The two times that I have been to Melbourne were spent close to the CBD in Bourke Street and I never ventured across the river to the home of Crown Casino and the Southbank precinct. This week I have been in Melbourne for a conference and have had the opportunity to spend time wandering around the Southbank precinct, admiring the sculptures, drooling over extravagant menus and almost getting run over by numerous cyclists who speed along the esplanade.
Wifi in the hotel is ridiculously expensive, almost $10 for one hour or $20 per day and their weekly rate is $99! Thank goodness for the fantastic wireless access at the conference. I’ve been able to keep up with my email and participate freely in the twitter frenzy that always seem to occur during a conference, not to mention facebook and writing the post.
Outside the convention centre is a timber sailing ship, it is quite amazing to look out and see this sort of history and it provides a dramatic contrast to the steel and glass architecture. Near my hotel is a huge glass high-rise building with golden bees perched on its walls, as I walk to and from the conference venue I pass funky, colourful sculptures and paintings similar in style to some of those I posted towards the end of last year. All of this provides a wonderful break from the talk of digital repositories, data management and research support that is the focus of the conference.
The photos I’m sharing today are taking using the Hipstamatic app on my iPhone, it is one of my favourite photography apps even though it has been crashing a bit lately when using a particular ‘lens’. The other photos I’ll share another time.
Blue skies and city views, Melbourne
Take a walk along the river
Chinese lantern outside Crown Casino
Funky, colourful sculptures
View of Melbourne city from Southbank esplanade
Melbourne and one of the sculpture bridges
Golden bees at home on a high-rise
Melbourne on the Yarra
Bridge over the Yarra
Locks of love, Melbourne
Southgate shopping and entertainment precinct
Rowing on the Yarra River
Inside the National Gallery of Victoria
Caramelised onion tart served with tomatoes and goats cheese – yum!
With only a couple of days in Melbourne and very little free time to explore I focused on a couple of activities that could be squeezed in around attending a conference and the associated functions. Being in Melbourne makes my heart happy, here I can experience the true four seasons and make good use of my black coats, the quality and variety of wonderful places to eat makes dining out an experience and the shopping offers up products quite different to what is available on the coast. This was only my second visit to Melbourne, and I was travelling with two food focused colleagues so you can pretty much guess that we ate well when not provided with meals at the conference, lunching at Guy Grossi’s Grossi Florentino Cellar Bar and dining at the French restaurant Bistro Vue one evening.
The conference provided us with the opportunity to explore the lane ways of Melbourne though a guided walking tour of the city’s street art, the guide from Melbourne Walks was extremely knowledgeable and I would happily sign up for another walking tour. The conference dinner was held at Zinc in Federation Square, a finger food affair with plenty of alcohol flowing and the ambience created by RMIT’s (Royal Melbourne Institute of Technology) talented art students. When not at conference sessions and events I was making the most of my time to visit Queen Victoria Markets where the taste testing and purchasing of Koko Black chocolates was conducted, these tiny little chocolates in the form of champagne truffles, salted caramel and Raspberry Ganache were absolutely delicious, one small chocolate enough to satisfy any cravings but to ensure that later cravings were catered for, I bought half a dozen different flavours. The nearby Christmas shop is a must for visitors at this time of year, elves of all shapes and sizes plus the shop in set up so that each room has a particular colour and/or theme, for a white Christmas the room filled with silver and white decorations is perfect and the traditional red, green and gold room is filled to the brim with delightful ornaments and nativity scenes.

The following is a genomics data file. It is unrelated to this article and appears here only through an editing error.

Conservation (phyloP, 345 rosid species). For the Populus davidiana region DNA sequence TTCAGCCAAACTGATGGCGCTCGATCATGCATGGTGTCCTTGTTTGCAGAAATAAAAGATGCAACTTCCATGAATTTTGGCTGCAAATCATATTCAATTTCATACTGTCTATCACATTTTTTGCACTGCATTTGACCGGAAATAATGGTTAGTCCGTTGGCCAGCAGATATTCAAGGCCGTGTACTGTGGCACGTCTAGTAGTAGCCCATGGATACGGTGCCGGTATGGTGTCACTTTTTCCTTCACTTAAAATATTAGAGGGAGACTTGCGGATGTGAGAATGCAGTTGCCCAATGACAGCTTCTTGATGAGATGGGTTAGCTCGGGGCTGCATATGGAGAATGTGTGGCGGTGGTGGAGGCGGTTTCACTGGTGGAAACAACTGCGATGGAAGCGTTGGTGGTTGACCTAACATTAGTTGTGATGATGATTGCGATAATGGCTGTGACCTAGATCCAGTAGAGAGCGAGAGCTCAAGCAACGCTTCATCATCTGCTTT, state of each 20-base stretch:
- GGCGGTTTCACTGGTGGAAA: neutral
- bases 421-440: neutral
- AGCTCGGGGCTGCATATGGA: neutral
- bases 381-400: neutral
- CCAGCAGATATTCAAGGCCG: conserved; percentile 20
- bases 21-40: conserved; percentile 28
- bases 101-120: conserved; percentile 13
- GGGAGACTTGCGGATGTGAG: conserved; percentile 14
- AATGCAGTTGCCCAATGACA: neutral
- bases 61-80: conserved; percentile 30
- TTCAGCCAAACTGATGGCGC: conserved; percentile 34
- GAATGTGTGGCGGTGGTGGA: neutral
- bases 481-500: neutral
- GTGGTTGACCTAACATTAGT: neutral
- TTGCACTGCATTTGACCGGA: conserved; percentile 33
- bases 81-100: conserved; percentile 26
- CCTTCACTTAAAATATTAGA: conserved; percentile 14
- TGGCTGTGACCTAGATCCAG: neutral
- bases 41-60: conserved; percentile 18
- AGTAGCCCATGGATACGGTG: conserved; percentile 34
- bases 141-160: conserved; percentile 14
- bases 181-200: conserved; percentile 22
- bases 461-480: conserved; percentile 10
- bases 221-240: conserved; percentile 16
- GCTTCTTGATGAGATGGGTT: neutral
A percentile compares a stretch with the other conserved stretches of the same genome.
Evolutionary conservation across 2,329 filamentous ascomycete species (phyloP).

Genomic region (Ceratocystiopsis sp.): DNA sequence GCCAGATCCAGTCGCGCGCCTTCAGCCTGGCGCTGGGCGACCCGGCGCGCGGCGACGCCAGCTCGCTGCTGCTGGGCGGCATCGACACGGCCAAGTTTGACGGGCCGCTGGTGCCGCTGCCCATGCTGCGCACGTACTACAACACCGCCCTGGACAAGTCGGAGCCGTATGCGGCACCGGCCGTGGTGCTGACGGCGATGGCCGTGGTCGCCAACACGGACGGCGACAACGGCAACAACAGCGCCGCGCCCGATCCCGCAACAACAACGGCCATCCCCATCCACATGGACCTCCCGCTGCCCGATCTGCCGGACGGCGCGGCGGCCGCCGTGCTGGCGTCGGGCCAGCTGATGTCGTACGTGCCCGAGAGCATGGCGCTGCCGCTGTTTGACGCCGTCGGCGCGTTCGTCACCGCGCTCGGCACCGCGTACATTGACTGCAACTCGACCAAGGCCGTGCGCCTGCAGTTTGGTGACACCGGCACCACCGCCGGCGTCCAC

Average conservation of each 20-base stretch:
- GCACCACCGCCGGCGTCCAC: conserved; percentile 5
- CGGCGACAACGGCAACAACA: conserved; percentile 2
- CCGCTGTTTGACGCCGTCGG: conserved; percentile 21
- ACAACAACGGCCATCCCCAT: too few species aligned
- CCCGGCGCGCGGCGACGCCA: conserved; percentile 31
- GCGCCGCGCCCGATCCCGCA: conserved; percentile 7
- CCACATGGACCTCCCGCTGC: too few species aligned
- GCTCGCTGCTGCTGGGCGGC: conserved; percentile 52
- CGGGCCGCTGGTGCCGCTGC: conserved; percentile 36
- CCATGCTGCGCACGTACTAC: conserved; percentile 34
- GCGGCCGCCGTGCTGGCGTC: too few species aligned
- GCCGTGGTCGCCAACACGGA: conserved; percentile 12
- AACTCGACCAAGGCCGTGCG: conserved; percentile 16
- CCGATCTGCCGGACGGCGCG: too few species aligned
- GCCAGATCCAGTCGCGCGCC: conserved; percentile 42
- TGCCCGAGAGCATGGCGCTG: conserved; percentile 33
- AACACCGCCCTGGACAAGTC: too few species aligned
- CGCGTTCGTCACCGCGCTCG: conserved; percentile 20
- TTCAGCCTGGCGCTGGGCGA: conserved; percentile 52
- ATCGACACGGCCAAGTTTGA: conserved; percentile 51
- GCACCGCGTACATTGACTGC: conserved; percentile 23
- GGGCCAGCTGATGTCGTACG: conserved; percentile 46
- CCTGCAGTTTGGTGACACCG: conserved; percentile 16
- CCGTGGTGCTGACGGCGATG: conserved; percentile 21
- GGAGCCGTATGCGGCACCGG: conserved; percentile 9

Architecture in Melbourne is quite different to the coast, here buildings are knocked down without alot of thought for their heritage and iconic value because our council loves the look of a skyline filled with highrise buildings towering over the beach and if a house stands still long enough, eventually it will be rendered with concrete and made to look like so many other homes – apologies for the rant, I’ll stop now. Melbourne is a mix of the old and the new, beautiful old buildings such as Flinders Street Station stand opposite the funky and modern Federation Square. RMIT buildings also throw modern architecture into the mix, several of their buildings being quite unusual and whether you love them or hate them, they definitely capture your attention. Walking along busy streets and through narrow lane ways leads to some delightful finds, paper shops and English style pubs, a book shop where everything is $10, the Hopetoun Tea Rooms and Chokolait among my favourite finds.
Next year I’ll be heading back to Melbourne, with a little bit more time on my hands I plan on exploring other parts of Melbourne however I will return to a couple of my favourite places even if it is only to browse the menu or purchase a chocolate (or two).
Grossi Florentino Restaurant and Cellar Bar
Street posters, Melbourne laneways
Finger food at the Myer Christmas shopping evening, Melbourne
Confit Duck, Bistro Vue Melbourne
Creme Brulee, Bistro Vue Melbourne
RMIT Building 80, Melbourne
RMIT Building 22, known as ‘the Green Brain’
Australiana Christmas decorations
Koko Chocolate Shop, Queen Victoria Markets
Hopetoun Teahouse window display
Umbrella installation in a Melbourne shopping centre